Active Member
Joined
Dec 20, 2019
Messages
246
Likes
56
Thread Starter #13
Screenshot from Daphile. Using a Sabaj D5 / SMSL SU8.

I can select "BitPerfect" if it is what I need. I cans resample to 768000Hz if it is what I want. Etc...

View attachment 43728

So it is an "Audiophile" distro for Linux. What I like it the low ressources consumption (Working with Atomic Pi = no fan, very low electric consumption) and the really easy configuration.

It can run from an USB stick in few minutes. So you can waste an hour to prepare your stick, test it with your current computer starting on the USB stick, and validate or no the idea.

Daphile: https://www.daphile.com/
Atomic Pi: https://www.amazon.com/s?k=atomic+pi&ref=nb_sb_noss_1
Hi,

The problem is, that I can't use a dedicated distro.
I need this as my own working computer.
And I don't think that I can use Daphile for general purposes :-(

If that can be done on Daphile as a GNU/Linux distro, I am almost sure it can be "ported" to another "regular" distro...

I'll have to dig that out a little.

Thanks a lot.

Regards.
 

graz_lag

Major Contributor
Joined
Oct 13, 2018
Messages
1,296
Likes
1,438
Location
Le Mans, France
#15
Hi guys,

As somewhat that can be considered as more or less a beginner in the computer audio domain, I run the following set-up :
- Computer workstation with Linux (Arch based Manjaro distro) ;
- ASUS Xonar Essence STU DAC/headphone amp ;
- several headphones (Audioquest Nighthawk, Oppo PM-3, Sennheiser HD-700, B&0 H9i...).

The ASUS Xonar Essence STU has a little indicator that should light up when the output is "BitPerfect".

I have read several guides and tried several audio players, but whatever I do, that indocator doesn't light up :-(

Anyone in here skilled with GNU/Linux Manjaro or Arch ?

Regards.
You have to disable PulseAudio and get ALSA instead.

Pls. double check these settings : (make a copy of the original .conf files first naming the copies as confbackup for example)

For ALSA : the file "/etc/modprobe.d/alsa-base.conf" should have the following line added (if not existing) or the index of "snd-usb-audio" should be set to "0":
options snd-usb-audio index=0

For PulseAudio : scroll through the file "/etc/pulse/client.conf" then uncomment (remove the ; character) and edit the following line.
From:
; autospawn = yes
To:
autospawn = no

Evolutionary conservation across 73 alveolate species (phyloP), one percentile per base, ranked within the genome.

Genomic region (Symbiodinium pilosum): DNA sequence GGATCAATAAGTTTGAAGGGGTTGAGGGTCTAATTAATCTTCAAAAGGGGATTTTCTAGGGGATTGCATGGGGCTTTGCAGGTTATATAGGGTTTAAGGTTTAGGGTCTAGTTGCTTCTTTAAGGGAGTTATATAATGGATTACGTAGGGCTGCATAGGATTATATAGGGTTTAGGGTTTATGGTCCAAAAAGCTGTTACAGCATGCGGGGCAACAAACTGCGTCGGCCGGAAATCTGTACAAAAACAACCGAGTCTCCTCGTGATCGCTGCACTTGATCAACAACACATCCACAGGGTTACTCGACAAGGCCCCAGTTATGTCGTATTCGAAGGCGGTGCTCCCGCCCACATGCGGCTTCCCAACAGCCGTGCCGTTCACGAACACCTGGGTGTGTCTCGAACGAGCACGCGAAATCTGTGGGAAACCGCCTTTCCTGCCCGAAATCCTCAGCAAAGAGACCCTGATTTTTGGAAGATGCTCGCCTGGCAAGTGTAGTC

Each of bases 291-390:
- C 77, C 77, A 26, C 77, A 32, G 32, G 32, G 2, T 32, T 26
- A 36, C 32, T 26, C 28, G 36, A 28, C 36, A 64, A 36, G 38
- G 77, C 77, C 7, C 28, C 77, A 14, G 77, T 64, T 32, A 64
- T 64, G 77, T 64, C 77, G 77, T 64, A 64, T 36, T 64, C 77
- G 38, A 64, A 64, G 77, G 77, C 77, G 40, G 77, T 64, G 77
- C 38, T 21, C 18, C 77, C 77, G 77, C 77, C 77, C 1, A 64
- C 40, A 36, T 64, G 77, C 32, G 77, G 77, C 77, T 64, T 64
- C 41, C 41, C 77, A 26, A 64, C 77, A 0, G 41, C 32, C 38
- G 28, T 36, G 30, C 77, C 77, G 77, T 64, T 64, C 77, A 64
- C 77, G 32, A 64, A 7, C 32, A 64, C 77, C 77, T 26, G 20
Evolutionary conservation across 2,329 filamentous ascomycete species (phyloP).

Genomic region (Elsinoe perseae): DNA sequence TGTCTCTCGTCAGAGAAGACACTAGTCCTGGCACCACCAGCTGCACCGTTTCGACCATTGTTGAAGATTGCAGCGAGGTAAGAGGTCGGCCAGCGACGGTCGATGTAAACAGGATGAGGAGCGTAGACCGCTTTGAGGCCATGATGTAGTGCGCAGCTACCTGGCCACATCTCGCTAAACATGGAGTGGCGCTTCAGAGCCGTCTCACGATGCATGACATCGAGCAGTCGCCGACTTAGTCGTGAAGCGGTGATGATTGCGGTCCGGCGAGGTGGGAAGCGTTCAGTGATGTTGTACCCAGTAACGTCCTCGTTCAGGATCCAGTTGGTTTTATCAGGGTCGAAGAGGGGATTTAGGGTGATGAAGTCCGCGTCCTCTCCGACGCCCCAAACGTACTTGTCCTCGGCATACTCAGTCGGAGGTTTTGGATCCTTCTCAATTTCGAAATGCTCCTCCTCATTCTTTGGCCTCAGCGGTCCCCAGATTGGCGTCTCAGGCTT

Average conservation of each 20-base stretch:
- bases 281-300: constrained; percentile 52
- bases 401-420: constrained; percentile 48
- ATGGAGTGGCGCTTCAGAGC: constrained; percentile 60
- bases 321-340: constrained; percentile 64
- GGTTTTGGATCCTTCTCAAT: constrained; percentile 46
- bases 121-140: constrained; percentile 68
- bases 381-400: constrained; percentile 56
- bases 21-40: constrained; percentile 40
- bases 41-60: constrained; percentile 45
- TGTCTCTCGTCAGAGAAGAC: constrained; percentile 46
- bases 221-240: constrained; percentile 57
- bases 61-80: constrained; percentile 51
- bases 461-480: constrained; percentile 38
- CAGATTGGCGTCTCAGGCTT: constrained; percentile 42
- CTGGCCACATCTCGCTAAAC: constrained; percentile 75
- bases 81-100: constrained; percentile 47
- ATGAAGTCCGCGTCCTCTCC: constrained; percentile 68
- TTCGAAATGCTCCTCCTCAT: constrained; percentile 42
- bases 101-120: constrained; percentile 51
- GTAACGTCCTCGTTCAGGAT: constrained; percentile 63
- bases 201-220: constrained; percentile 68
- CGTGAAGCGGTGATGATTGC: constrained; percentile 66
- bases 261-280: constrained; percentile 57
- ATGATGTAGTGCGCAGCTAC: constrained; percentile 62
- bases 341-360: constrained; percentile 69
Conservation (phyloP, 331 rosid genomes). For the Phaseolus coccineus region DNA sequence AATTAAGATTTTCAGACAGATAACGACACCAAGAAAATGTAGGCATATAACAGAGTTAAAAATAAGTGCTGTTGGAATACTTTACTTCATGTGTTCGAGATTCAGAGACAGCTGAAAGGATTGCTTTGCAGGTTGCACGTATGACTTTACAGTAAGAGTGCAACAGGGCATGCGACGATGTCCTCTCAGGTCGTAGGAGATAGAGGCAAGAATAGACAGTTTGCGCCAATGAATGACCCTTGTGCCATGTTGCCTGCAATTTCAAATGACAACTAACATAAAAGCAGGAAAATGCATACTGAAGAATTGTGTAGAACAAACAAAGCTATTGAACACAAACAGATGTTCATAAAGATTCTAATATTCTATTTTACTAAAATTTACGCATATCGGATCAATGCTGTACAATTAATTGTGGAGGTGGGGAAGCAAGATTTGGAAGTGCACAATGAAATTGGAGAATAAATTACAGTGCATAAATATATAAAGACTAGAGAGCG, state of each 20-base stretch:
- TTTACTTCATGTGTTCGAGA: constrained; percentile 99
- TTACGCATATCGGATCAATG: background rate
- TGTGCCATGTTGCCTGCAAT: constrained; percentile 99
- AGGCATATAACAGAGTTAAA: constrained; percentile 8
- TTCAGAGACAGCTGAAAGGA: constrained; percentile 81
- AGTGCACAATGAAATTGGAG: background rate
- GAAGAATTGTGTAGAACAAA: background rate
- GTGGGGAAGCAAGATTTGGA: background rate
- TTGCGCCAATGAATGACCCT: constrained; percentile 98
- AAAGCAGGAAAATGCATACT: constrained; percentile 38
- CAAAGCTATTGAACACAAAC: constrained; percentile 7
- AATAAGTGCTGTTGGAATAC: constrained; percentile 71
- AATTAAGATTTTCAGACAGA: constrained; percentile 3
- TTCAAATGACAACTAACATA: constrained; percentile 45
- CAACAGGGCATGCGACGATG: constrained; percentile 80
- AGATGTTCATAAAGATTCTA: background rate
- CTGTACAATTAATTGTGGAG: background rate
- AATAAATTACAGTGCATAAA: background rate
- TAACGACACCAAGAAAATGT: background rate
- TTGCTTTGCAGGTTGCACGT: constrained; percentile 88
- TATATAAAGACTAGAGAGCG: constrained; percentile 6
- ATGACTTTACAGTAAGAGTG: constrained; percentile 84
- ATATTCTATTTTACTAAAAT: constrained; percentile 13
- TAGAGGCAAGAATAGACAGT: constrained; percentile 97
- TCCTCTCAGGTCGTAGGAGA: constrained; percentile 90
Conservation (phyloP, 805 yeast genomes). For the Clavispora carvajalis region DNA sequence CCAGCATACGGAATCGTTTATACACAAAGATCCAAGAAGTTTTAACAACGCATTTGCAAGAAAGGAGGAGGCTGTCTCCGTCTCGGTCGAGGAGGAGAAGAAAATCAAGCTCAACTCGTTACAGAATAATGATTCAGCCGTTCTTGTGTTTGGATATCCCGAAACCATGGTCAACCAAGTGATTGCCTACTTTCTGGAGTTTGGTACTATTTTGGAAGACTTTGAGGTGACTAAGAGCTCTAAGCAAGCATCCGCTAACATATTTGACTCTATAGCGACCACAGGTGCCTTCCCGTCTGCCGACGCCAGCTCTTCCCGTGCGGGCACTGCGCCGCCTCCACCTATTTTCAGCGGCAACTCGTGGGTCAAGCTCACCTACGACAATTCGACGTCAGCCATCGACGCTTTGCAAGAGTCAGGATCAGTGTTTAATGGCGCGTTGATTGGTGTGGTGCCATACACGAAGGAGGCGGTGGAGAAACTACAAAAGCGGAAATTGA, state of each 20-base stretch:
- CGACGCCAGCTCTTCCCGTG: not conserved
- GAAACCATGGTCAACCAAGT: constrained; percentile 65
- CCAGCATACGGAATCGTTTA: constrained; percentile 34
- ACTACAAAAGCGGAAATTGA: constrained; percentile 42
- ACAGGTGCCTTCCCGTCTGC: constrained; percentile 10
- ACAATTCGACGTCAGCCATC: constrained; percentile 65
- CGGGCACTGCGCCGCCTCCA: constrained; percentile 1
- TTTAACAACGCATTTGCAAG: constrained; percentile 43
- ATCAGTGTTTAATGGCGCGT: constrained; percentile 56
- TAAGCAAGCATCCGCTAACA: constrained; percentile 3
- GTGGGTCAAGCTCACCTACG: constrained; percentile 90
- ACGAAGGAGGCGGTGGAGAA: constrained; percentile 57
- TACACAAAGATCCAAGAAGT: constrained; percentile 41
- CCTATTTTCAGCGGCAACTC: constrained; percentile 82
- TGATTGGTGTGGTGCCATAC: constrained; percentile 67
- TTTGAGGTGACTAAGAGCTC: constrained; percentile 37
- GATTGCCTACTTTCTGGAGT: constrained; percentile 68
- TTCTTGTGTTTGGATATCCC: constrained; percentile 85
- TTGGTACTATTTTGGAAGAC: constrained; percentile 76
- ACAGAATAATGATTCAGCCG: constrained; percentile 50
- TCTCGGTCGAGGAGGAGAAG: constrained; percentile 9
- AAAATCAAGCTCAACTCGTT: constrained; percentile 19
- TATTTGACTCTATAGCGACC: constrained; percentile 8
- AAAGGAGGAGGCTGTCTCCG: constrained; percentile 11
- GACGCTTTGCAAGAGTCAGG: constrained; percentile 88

Save the file, restart/reboot the system, PulseAudio should now be turned off.
ALSA will now be used instead.

Other tips :
alsamixer : you open up a terminal and simply type the command alsamixer
testing for bit-accurate reproduction via USB : you can get the correct bit-accurate reproduction directly using the terminal when playing a song: sudo cat /proc/asound/card0/pcm0p/sub0/hw_params
(note that you should use either card0 or card1 according to your own playback hardware)
listing the connected playback hardware devices/DAC, so card0 or card1 : aplay --list-devices
 

Sal1950

Major Contributor
The Chicago Crusher
Forum Donor
Joined
Mar 1, 2016
Messages
7,243
Likes
5,577
Location
Central Fl
#16
I use Strawberry in PCLinuxOS, very easy to set up for bit-perfect and will work around Pulse, no need to disable (at least in my distro) Handles multichannel files over HDMI in PCM with no issues.
Strawberry1.png


Strawberry.png
 

Sal1950

Major Contributor
The Chicago Crusher
Forum Donor
Joined
Mar 1, 2016
Messages
7,243
Likes
5,577
Location
Central Fl
#18
Indirectly, not strictly the subject, but I am so happy to see some people using Linux!
I've been 99% exclusive on Linux since 1999.
Boot into Windoz a few times a week to update my Quicken financial software and a couple other small things. Yuck. :)
There are others here that do the same.
 
OP
P

PenguinMusic

Active Member
Joined
Dec 20, 2019
Messages
246
Likes
56
Thread Starter #19
Hi Sal,

Thanks for the Strawberry tip...
I know that software and I really never got to understand it's logic.
Or maybe it simply doesn't fit my wantings.
But I will try it again...

I tend to use gmusicbrowser.
I have configured it to use ALSA, but I think it does not as I can still control output volume with the system volume.

I may try to install JACK... Not sure how to do it, but I'll find out :)
 

Phorize

Member
Forum Donor
Joined
Apr 26, 2019
Messages
93
Likes
49
#20
Hi guys,

As somewhat that can be considered as more or less a beginner in the computer audio domain, I run the following set-up :
- Computer workstation with Linux (Arch based Manjaro distro) ;
- ASUS Xonar Essence STU DAC/headphone amp ;
- several headphones (Audioquest Nighthawk, Oppo PM-3, Sennheiser HD-700, B&0 H9i...).

The ASUS Xonar Essence STU has a little indicator that should light up when the output is "BitPerfect".

I have read several guides and tried several audio players, but whatever I do, that indocator doesn't light up :-(

Anyone in here skilled with GNU/Linux Manjaro or Arch ?

Regards.
As per other replies you don’t need to configure the audio sub system further. You can reduce the kernel latency for recording applications with an option at compile time-this doesn’t benefit replay.
 
Top Bottom